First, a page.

My author guest today needs very little by way of introduction, because if you’ve followed me for any period of time, you’ve likely noticed that I’m always suggesting Becky Doughty‘s books to readers, not only because she’s my critique partner, but because she is truly one of the best writers I’ve ever been privileged to know. I’ve read every one of her books and each one is a treasure. GIFTED is the word I’d choose to describe Becky–who is also an incredibly talented narrator (a velvety chocolate voice, I often say) who has also narrated three of my books! And she’s graciously offering her entire 4-book Gustafson Girls series to one winner today (including her latest release, Gia and the Blast from the Past), so be sure to read on and enter below!
Becky came to visit me in West Virginia once (from her far-flung home in California!) and we had the best time. During that visit, she graciously helped me take those first steps into indie publishing, staying up to get my debut novel God’s Daughter formatted (while I was freaking out because it seemed so complicated!). Before she left, we did a video together (with my lame-o computer camera, so our mouths didn’t even move with the words), but you can check that out below and see how blessed I am to have a friend like her!
And here’s a bit more about Becky!
Becky Doughty is the author of the award-winning Elderberry Croft Series, The Fallout Series, The Gustafson Girls Series, Waters Fall, and more. She writes Commercial Fiction in Women’s Fiction, Romance, and Coming of Age categories.
Becky is also the voice behind BraveHeart Audiobooks, a rapidly growing library of (mostly) family-friendly audiobooks.
Becky is married to her champion of almost 30 years. They have three children, two of whom are grown and starting families of their own, and they all live within a few miles of each other in Southern California. They share their lives with too many animals, a large vegetable garden, and a strange underground concrete room they’re certain was built for dark and sinister purposes….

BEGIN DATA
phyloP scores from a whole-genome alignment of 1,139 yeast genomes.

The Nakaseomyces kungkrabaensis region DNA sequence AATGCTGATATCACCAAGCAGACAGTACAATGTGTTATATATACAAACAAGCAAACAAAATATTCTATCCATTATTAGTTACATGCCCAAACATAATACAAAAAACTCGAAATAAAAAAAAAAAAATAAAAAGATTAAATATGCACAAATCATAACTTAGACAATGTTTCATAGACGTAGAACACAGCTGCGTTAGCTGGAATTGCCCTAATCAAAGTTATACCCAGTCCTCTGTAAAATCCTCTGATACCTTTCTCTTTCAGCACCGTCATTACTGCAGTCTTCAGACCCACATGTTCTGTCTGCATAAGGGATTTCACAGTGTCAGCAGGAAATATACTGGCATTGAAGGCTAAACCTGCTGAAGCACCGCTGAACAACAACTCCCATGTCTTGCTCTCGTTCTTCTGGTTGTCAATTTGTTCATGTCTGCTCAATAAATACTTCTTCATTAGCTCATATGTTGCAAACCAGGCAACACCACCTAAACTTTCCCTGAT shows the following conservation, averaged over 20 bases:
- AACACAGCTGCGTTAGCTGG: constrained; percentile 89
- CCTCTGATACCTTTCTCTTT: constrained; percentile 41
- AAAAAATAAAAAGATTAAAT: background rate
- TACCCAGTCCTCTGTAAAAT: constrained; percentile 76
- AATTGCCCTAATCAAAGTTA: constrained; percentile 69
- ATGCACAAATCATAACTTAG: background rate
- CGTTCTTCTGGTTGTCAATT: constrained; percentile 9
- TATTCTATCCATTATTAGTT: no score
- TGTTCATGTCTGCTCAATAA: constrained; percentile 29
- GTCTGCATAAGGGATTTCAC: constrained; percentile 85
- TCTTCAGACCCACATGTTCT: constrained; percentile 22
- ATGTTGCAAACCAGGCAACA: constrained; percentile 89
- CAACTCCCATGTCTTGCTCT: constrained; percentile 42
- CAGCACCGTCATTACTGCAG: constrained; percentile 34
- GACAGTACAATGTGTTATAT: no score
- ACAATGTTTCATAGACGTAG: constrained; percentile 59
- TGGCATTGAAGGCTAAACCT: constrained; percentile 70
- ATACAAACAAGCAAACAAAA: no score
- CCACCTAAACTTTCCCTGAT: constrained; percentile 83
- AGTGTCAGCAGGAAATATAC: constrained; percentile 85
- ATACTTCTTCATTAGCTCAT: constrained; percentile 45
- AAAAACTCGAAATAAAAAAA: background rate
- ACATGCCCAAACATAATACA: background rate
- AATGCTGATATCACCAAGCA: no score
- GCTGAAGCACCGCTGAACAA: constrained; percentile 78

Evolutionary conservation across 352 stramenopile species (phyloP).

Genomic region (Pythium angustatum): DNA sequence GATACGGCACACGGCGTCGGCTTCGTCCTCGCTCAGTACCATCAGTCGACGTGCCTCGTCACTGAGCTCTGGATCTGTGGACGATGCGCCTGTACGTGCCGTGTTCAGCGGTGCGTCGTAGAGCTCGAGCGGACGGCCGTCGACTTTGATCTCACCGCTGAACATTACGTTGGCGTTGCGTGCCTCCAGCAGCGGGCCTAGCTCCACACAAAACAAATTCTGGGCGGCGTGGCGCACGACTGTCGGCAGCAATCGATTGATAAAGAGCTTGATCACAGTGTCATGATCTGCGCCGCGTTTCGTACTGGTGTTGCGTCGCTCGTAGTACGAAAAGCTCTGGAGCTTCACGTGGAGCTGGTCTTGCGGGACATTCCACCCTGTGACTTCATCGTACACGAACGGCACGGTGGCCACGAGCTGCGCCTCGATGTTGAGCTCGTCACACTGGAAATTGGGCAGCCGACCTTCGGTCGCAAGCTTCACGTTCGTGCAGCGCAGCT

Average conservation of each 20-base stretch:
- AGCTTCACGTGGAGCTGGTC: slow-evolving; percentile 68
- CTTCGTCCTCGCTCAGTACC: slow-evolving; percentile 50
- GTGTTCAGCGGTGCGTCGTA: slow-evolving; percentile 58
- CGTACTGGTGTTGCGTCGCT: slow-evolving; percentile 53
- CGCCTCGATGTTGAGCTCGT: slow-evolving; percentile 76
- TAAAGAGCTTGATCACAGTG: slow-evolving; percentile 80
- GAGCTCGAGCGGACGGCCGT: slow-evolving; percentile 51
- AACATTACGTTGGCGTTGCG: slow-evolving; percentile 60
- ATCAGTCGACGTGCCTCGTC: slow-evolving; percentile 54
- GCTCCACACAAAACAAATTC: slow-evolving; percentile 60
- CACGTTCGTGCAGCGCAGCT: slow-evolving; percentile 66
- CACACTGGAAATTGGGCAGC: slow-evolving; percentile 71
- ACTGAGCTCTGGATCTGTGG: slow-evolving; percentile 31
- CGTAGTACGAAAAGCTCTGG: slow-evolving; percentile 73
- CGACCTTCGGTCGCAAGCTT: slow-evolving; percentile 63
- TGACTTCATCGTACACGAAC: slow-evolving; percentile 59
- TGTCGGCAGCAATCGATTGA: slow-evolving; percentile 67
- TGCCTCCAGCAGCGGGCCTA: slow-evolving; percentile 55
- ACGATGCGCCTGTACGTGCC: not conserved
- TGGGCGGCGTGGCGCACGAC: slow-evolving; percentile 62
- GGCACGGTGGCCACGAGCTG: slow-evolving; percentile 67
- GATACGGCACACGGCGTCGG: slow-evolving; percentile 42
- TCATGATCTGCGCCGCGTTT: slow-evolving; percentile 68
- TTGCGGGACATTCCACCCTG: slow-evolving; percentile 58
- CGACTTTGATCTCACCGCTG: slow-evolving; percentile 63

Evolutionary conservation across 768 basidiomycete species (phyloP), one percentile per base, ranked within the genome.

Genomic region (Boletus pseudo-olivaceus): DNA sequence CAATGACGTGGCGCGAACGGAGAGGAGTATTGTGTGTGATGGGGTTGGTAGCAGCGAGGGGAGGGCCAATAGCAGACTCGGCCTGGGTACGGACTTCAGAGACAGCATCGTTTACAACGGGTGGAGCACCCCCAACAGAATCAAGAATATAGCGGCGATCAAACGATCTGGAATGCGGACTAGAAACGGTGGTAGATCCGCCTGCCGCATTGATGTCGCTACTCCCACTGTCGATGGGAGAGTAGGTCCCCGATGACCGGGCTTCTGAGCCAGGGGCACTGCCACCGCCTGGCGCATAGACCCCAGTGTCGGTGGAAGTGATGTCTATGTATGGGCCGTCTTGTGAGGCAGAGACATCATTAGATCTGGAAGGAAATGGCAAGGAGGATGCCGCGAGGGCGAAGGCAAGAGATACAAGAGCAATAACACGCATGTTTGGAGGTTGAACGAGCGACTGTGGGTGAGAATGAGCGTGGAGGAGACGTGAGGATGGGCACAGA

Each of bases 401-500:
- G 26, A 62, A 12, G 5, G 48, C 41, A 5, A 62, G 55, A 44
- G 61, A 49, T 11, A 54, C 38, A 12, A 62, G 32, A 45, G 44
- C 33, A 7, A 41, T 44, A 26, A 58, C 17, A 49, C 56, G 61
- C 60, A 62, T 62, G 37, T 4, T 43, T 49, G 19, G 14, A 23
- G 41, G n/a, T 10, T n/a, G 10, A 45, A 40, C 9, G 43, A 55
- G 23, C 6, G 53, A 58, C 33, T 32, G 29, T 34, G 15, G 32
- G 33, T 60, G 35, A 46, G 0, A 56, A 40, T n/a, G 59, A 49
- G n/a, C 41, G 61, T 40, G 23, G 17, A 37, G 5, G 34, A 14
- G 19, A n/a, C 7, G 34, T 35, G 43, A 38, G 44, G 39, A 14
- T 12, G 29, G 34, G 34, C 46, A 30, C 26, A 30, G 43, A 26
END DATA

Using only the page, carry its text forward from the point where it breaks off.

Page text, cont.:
Interview with Author Becky Doughty:
BD: Yay! I love visiting your website, Heather! You have the most awesome readers in the world!
HG: You know I’m honored to have you here! So tell me, how does it feel to wrap up the Gustafson Girls series? I know we’re all going to miss those sisters! What other irons do you have in the writing fire?
BD: So you’re going to start with the hard questions, hm? It’s a bittersweet thing to end a book, and it’s amplified ten-fold—four-fold in this case?—when you wrap up a series, I think. I always intended there to be only four books in The Gustafson Girls, but as I was writing this last sister’s tale, I couldn’t help wondering if there wasn’t a fifth, or even sixth story waiting in the wings. In the end, I’m happy with the way things wrapped up. The girls still have a lot of life ahead of them, so not everything is perfect, but there is resolution, restoration, and hope—LOTS of hope!—by the time you reach the last page. And yes, that does leave an opening for another Gustafson Girl book, should my muse nudge me back into the G-FOURce! That said, I think I’d rather have readers wishing there was more than to have them relieved it’s over, right?
As far as my next big project goes…well, I’m writing a new series, but seriously considering launching it under a pen name. I haven’t officially announced it, which makes it sound all very clandestine and secretive, but honestly, I’m not so mysterious as all that. I’m just unorganized and don’t want to jump the gun until I’m ready! The reason for my nom de plume is that this series falls a bit more under the genre of Magical Realism in General Market Commercial Fiction rather than strictly Christian Fiction, and although I will still write from my a worldview that aligns with my faith, I don’t want surprised readers, right? For curious readers, you can subscribe to my newsletter and be among the first to get the scoop!
In the meantime, I have a serial novel, Pemberton Manor, I’m releasing in episodes every 6-8 weeks this year. Currently, there are only 2 episodes out—The Goodbye Girl and The Moon Mother—but more are coming this summer! I also have an offbeat standalone novel coming out the end of the year, Several Rooms Away, inspired by the Twenty One Pilots song, Run and Go.